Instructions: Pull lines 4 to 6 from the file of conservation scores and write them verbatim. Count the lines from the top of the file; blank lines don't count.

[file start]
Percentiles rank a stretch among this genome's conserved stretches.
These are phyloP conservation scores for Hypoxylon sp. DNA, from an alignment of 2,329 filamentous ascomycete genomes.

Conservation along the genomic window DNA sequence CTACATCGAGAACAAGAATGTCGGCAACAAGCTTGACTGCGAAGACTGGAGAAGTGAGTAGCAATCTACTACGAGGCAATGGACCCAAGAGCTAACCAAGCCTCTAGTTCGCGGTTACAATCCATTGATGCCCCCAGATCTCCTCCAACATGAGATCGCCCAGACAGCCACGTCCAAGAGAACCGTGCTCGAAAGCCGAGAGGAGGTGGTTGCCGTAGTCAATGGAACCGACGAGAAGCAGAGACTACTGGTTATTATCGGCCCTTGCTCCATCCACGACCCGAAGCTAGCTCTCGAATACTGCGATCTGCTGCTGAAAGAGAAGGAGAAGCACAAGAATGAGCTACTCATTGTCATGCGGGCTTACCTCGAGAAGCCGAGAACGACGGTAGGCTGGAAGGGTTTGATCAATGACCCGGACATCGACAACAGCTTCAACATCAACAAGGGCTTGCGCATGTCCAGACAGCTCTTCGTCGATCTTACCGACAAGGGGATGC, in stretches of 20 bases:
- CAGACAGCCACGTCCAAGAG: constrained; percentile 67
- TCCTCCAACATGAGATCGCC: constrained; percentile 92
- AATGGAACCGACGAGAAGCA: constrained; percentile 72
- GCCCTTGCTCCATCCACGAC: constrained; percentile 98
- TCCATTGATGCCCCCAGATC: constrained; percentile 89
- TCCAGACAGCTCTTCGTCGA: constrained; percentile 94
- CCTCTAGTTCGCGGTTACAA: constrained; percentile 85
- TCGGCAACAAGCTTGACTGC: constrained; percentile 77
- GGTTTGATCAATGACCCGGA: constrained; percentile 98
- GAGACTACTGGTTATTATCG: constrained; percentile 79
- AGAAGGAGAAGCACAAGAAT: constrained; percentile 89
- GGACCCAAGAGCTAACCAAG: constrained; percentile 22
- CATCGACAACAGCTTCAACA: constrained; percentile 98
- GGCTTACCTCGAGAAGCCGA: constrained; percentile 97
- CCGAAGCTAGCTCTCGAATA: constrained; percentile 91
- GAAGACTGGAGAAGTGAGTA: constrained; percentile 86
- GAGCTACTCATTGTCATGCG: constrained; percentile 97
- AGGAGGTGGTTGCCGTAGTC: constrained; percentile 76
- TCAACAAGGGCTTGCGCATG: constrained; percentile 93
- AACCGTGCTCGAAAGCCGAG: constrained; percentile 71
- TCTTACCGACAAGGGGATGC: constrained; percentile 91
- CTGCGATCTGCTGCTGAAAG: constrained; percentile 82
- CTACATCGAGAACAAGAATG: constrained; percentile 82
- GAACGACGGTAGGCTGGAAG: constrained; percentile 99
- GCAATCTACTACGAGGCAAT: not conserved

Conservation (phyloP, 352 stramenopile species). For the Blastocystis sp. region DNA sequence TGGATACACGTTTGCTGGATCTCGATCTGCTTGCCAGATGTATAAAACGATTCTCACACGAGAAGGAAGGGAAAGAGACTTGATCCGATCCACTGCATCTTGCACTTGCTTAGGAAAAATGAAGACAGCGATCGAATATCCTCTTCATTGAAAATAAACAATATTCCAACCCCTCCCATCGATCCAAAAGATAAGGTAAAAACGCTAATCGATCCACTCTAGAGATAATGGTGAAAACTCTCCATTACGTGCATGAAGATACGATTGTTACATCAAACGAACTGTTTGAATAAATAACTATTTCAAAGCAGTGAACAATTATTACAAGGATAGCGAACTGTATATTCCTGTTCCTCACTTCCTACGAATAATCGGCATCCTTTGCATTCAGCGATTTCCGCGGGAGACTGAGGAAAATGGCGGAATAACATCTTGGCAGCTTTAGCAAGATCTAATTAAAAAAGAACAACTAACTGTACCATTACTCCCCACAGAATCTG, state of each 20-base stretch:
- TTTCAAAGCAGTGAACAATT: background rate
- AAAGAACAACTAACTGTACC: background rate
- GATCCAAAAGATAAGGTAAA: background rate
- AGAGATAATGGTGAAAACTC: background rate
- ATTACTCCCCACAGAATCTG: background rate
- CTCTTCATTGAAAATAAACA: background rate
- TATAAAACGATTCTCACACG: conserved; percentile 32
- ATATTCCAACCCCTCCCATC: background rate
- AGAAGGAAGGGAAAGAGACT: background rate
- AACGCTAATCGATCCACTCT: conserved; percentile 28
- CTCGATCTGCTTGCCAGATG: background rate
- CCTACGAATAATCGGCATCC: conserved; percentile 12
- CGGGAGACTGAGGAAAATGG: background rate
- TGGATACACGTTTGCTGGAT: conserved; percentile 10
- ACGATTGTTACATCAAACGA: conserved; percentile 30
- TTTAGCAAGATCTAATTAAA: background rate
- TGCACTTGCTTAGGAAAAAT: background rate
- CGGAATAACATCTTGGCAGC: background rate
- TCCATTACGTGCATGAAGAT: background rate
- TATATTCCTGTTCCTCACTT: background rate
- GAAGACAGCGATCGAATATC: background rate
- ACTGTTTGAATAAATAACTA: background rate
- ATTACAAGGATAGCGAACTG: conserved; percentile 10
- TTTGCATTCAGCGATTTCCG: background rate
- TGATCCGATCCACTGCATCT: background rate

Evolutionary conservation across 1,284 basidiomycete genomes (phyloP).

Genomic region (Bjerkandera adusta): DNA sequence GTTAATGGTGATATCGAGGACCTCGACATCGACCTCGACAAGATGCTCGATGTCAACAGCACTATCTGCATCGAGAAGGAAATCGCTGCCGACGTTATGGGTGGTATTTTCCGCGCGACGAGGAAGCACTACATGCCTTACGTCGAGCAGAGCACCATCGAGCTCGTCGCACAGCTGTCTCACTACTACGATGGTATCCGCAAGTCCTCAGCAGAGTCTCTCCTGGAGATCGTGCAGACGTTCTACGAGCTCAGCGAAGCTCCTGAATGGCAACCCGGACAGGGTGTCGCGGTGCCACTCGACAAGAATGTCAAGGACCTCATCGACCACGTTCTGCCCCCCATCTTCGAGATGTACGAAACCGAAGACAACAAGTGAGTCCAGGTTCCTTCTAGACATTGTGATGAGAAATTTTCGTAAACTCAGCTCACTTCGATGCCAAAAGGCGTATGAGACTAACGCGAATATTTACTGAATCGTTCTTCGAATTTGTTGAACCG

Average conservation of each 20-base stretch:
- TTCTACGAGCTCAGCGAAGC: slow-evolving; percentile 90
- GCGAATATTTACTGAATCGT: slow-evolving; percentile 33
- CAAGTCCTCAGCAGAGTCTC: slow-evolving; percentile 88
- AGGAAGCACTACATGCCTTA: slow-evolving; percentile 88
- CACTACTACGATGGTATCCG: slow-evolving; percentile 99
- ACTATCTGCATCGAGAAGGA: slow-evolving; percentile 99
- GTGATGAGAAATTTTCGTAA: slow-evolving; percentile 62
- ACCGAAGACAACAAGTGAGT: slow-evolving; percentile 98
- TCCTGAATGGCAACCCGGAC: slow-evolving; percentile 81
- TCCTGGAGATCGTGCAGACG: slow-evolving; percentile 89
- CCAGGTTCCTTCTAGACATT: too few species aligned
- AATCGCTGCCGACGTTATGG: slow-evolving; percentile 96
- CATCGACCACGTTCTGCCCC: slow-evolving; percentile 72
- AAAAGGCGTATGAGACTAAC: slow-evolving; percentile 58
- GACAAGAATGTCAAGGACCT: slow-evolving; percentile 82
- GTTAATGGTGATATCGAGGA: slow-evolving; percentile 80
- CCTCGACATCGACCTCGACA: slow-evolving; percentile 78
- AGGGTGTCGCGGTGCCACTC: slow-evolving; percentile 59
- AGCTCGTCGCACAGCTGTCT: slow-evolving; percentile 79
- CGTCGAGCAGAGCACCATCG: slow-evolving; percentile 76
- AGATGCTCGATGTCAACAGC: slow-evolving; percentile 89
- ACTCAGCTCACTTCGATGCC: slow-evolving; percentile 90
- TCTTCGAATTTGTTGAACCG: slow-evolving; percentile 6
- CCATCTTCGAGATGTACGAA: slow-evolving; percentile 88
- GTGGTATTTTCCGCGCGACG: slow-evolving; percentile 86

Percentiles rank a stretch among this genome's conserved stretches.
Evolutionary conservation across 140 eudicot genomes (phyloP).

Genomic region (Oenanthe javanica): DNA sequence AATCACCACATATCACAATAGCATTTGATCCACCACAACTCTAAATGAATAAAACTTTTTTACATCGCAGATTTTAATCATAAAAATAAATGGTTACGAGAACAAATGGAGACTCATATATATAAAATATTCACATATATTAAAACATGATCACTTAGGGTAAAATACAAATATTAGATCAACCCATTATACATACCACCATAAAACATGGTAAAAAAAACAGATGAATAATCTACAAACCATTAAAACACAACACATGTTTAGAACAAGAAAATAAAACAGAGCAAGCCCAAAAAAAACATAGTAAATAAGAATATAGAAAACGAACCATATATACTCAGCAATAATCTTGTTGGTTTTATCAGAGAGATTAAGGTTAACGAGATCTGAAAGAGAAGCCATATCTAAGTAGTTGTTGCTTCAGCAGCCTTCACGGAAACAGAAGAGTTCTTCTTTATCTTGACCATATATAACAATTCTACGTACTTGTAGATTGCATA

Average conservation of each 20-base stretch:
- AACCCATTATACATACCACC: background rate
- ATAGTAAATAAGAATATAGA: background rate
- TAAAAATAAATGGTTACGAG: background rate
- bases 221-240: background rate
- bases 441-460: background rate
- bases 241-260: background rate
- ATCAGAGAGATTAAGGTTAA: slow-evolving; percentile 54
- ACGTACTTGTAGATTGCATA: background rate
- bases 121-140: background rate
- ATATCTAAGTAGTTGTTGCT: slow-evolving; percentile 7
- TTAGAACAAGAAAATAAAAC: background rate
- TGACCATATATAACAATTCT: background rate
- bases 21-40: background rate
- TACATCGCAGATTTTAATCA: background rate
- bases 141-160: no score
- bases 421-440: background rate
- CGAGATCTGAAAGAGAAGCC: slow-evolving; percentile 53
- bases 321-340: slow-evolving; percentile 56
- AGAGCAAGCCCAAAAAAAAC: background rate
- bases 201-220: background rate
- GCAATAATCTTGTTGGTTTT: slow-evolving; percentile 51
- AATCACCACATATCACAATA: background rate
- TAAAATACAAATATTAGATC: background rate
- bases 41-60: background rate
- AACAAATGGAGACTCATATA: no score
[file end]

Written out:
- CAGACAGCCACGTCCAAGAG: constrained; percentile 67
- TCCTCCAACATGAGATCGCC: constrained; percentile 92
- AATGGAACCGACGAGAAGCA: constrained; percentile 72